Saturday, January 19, 2013

Frugal Diapering Doesn't Involve Pin Pricks

Our journey with cloth diapers started in 2009.  At the time I was pregnant with our daughter, and we were beginning to think about all the things we needed in preparation for her arrival.  The obvious items we needed were diapers. I had always been very passionate about the environment, and thinking about thousands of disposable diapers going into a landfill made me feel a bit sick.  My mom had used cloth diapers on my sister and I as babies, so at least I knew there was an alternative.  I told my husband I wanted to use cloth diapers and expected to have to fight with him on the issue.  Instead he stoically responded "OK."  My shocked expression prompted him to follow with, "You realize I'm Dutch, right?  My mom used cloth diapers on me as a baby." That frugal Dutch upbringing was paying off: he knew cloth diapers would save us money.

We both thought cloth diapers were going to entail pins and folding.  I was nervous about using pins around a baby, but I was determined to make it work even if I would probably stab myself a few thousand times.  Since I had no clue about anything related to cloth diapers (Where do I buy them? How do I fold them?) I started my search in the usual way: Google.  I typed "Cloth Diapers" into the field and within seconds I was staring at colorful, modern diapers without pins.  Wow... cloth diapers were... AWESOME!  I raced to tell my husband about all the choices available.  He convinced me to stay conservative and buy a trial package of prefold diapers (with covers and Snappi closures) and 6 FuzziBunz pocket diapers.  We decided the prefolds would be used at home and the pocket diapers would be sent to daycare (we'd researched daycare centers that would use cloth diapers too).  We spent around $240 on the purchase of 30 diapers, and within a week the diapers arrived.  I instantly fell in love with the FuzziBunz diapers.  They seemed easy to use, and gave me some reassurance that I could actually make this work.  The prefolds were a bit foreign and frightening.  They arrived stiff and flat, and needed to undergo 10 washes before they were "quilted" for use.  Once all the diapers were ready, I organized them nicely into our dresser/changing table, and then we waited.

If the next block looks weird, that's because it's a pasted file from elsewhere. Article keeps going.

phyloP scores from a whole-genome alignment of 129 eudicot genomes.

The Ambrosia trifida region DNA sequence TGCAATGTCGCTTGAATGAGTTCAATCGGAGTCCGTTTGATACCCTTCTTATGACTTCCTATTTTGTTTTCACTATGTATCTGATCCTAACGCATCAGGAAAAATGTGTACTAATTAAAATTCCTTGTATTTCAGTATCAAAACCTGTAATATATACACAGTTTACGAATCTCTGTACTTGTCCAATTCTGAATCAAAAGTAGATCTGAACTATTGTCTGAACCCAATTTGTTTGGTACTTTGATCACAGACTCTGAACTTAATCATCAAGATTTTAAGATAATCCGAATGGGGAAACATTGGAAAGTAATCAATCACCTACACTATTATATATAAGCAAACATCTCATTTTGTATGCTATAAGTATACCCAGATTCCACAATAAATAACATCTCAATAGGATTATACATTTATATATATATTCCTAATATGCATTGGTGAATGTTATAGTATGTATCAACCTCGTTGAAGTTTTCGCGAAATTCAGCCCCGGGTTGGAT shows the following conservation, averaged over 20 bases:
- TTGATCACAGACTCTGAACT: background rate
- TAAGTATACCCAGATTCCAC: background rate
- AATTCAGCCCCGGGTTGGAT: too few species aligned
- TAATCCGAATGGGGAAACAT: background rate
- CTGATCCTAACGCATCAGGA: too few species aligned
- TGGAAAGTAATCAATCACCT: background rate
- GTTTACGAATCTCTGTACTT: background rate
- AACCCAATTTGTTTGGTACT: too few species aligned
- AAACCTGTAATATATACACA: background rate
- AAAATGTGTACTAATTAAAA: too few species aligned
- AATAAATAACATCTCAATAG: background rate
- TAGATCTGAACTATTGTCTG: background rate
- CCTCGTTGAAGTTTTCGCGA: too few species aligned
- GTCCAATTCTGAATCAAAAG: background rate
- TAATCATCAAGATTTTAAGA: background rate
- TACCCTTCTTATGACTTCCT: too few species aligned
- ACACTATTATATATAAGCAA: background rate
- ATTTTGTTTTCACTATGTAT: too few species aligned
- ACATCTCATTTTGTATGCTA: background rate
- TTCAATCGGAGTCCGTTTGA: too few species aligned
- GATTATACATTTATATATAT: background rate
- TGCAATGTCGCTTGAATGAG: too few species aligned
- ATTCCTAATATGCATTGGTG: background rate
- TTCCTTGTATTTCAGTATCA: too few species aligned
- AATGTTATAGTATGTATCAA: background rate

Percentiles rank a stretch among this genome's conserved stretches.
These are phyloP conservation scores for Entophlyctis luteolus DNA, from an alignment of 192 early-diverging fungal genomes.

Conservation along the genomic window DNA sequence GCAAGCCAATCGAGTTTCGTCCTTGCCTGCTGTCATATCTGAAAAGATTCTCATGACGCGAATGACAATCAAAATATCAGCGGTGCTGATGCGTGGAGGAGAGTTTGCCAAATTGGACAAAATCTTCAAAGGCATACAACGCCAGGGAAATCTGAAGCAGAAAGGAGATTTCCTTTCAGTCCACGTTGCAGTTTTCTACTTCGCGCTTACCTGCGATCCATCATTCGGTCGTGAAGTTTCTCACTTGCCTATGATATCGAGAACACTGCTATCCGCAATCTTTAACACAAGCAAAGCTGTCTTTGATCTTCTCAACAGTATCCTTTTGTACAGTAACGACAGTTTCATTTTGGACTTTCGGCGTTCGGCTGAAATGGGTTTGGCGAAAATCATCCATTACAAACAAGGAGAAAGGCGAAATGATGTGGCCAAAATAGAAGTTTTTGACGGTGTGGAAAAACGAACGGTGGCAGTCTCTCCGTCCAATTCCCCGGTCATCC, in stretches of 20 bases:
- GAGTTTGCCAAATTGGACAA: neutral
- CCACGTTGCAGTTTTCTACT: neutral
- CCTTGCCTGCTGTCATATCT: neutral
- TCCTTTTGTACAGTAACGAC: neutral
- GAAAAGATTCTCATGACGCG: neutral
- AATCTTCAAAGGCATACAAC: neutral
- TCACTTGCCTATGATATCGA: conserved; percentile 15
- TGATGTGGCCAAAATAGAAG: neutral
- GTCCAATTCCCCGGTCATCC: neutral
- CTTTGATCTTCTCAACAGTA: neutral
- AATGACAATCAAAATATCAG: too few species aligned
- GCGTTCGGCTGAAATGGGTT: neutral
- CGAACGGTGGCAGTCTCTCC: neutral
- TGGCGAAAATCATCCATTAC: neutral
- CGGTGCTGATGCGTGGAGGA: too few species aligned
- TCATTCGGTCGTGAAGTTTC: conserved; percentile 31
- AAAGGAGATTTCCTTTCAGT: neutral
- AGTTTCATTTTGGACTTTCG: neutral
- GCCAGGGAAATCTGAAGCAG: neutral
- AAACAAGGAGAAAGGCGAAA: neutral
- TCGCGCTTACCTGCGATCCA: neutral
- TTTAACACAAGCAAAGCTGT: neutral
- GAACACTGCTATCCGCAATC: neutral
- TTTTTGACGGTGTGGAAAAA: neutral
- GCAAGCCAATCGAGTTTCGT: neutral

When our daughter arrived she was almost 9 lbs, and easily fit into the cloth diapers we'd purchased.  Although there were some prefold mishaps in the beginning, we quickly got the hang of it.  My husband constantly bragged about how much better he was at folding prefold diapers: "Poop never gets on the cover when I put on the diapers."  We had a healthy competition about it, and we were getting very good at cloth diapering. We worked as a team to wash, line dry, and fold diapers. I continued to read more and more about cloth diapers, and started sharing what I'd learned with friends and family.  Other people needed to know this information and know that there was an alternative to disposable diapers!  The rest is history.  Cloth diapering has become much more than simply a way for us to keep disposable diapers out of a landfill or a way to save money.  It has created a passion for making other healthy and eco-conscious choices, and for informing others about the benefits of cloth diapering.



Cloth Diaper Blog Hop 2013
How did you get started with cloth diapering?

Cloth 101 Blog Hop January 4th 2013: Find out how other families started their cloth diapering adventure

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